Black and White Dollar

(photo: MoneyBlogNewz/flickr)

There have been many people who have suggested that the Washington Post has a pro-business bias. The Post seemed to confirm that view in a piece on the first-day as president agenda outlined by Mitt Romney, the presumptive Republican presidential candidate.

It noted that Romney said he would demand that China raise the value of its currency as one his day one items. It then told readers:

“But some China experts say Romney would nevertheless be risking a backlash from the Chinese — over an issue that is not a top priority.”

In a recent survey of the concerns of American businesses working in China, currency ma­nipu­la­tion was only the 26th-biggest worry.

‘You can’t go to the Chinese and say, “I demand eight fundamental changes!”‘ said Derek Scissors, a China expert at the conservative Heritage Foundation. ‘You’ve got to pick your thing.’”

Of course Scissors’ assessment is exactly right. The United States cannot simply make a set of demands on China and expect the Chinese government to accept them. It must prioritize its demands and be prepared to make concessions on issues of concern to China.

The Post implied that because the over-valuation of the dollar against the Chinese currency is not a major concern of business it should not be a concern to the United States. This only makes sense to someone who believes that the concerns of business should be given a priority over the concerns of the rest of the country. In fact, there is a clear opposition between the interests of many, if not most, businesses and the rest of the country on dealings with China.

According to mainstream economics, the main mechanism for adjusting a trade deficit is reducing the value of a currency. In other words, anyone who wants to see the United States move towards more balanced trade should want the dollar to fall.

(The Post should be in this camp, since it has endless tirades about the budget deficit. By definition, a trade deficit means that a country has negative national savings. Negative national savings means that either the public sector has a deficit or the private sector does, as we did in the housing bubble years because of huge over-building and a bubble driven consumption boom. Anyone who views those options as unattractive would want to see the trade deficit come down, if they understood economics.)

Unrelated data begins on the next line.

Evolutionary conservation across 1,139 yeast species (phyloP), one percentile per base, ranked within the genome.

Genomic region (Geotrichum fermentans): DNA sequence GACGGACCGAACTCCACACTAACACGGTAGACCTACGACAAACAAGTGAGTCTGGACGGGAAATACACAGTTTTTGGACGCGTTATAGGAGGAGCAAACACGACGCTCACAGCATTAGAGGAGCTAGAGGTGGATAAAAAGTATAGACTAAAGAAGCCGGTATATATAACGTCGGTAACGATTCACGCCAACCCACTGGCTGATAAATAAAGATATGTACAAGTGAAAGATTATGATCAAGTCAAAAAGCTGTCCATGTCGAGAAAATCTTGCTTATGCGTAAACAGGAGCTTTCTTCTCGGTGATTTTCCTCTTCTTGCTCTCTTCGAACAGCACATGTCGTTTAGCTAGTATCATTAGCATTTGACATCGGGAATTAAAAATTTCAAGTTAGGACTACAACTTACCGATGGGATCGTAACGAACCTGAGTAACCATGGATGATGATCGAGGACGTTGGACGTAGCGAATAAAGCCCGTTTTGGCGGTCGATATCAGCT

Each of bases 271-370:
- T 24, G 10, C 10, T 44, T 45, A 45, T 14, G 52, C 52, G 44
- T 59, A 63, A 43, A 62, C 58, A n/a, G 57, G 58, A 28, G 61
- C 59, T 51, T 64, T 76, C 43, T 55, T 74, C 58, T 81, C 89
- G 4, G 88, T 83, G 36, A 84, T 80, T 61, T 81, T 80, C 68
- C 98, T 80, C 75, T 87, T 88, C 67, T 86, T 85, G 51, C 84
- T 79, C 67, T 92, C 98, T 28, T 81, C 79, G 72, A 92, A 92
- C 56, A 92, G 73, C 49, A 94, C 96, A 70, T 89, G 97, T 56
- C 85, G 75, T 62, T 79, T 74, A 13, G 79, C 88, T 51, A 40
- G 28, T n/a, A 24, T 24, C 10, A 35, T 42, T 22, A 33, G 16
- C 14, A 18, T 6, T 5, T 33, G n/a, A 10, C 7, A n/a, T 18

More balanced trade would create millions of new manufacturing jobs. (If we balanced trade, manufacturing would add close to 5 million jobs.) This would create a situation where ordinary workers would likely be able to push up their wages and again share in the benefits of productivity growth.

While that would be great news for most workers. It would not necessarily be positive for businesses who might see their profits diminish. It would also not be good news for higher end professionals like doctors, lawyers, and CEOs who are largely protected from international competition themselves. The higher wages received by workers will be passed on to them in the form of higher prices for many of the goods and services that they buy. Their trips abroad would also be more expensive.

In addition, many businesses like Wal-Mart have worked to establish low-cost supply chains in China and other developing countries. These businesses will be badly harmed if the cost of the goods they import rises by 15-20 percent.

Also, many businesses want China to make concessions in other areas that benefit them but don’t help the U.S. economy. For example, Pfizer and Microsoft want China to increase enforcement of intellectual property. Goldman Sachs wants more access to China’s financial market. These concerns would have to be put on the back burner if a U.S. president ever got serious about demanding that China raise the value of its currency.

In short, there is a clear conflict between business interests in China and the interests of the rest of the country. The Post told readers that they should only be concerned about business interests.

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Economist Dean Baker is co-founder of Center for Economic Policy and Research and writes regularly on CEPR’s Beat the Press blog, where this post first appeared.